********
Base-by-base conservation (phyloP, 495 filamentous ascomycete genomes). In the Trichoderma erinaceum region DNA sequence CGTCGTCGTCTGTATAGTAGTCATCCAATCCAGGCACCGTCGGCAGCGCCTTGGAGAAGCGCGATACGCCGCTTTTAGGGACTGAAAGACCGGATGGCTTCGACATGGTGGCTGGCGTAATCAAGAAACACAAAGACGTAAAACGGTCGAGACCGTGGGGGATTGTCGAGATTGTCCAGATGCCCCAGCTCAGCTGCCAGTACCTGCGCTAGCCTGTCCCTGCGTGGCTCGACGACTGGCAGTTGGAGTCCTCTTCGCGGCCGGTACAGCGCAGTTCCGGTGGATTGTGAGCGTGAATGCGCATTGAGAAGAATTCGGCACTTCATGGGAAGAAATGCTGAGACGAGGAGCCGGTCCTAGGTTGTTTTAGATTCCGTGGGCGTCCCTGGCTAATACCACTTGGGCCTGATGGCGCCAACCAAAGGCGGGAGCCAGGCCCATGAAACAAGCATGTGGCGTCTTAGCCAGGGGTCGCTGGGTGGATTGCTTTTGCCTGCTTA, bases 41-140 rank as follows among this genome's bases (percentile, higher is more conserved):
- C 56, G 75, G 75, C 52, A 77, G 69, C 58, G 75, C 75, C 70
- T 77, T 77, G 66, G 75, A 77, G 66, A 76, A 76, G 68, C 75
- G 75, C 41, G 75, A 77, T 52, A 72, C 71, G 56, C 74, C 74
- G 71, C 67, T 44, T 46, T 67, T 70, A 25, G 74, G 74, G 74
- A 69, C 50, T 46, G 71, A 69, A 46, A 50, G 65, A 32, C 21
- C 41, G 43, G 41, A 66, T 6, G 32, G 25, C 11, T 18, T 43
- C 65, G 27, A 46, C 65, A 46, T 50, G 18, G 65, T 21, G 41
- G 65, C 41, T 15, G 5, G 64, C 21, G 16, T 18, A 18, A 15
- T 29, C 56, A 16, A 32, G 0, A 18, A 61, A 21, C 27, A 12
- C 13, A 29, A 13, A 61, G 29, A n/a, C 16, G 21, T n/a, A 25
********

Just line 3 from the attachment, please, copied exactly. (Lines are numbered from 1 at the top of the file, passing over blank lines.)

- T 77, T 77, G 66, G 75, A 77, G 66, A 76, A 76, G 68, C 75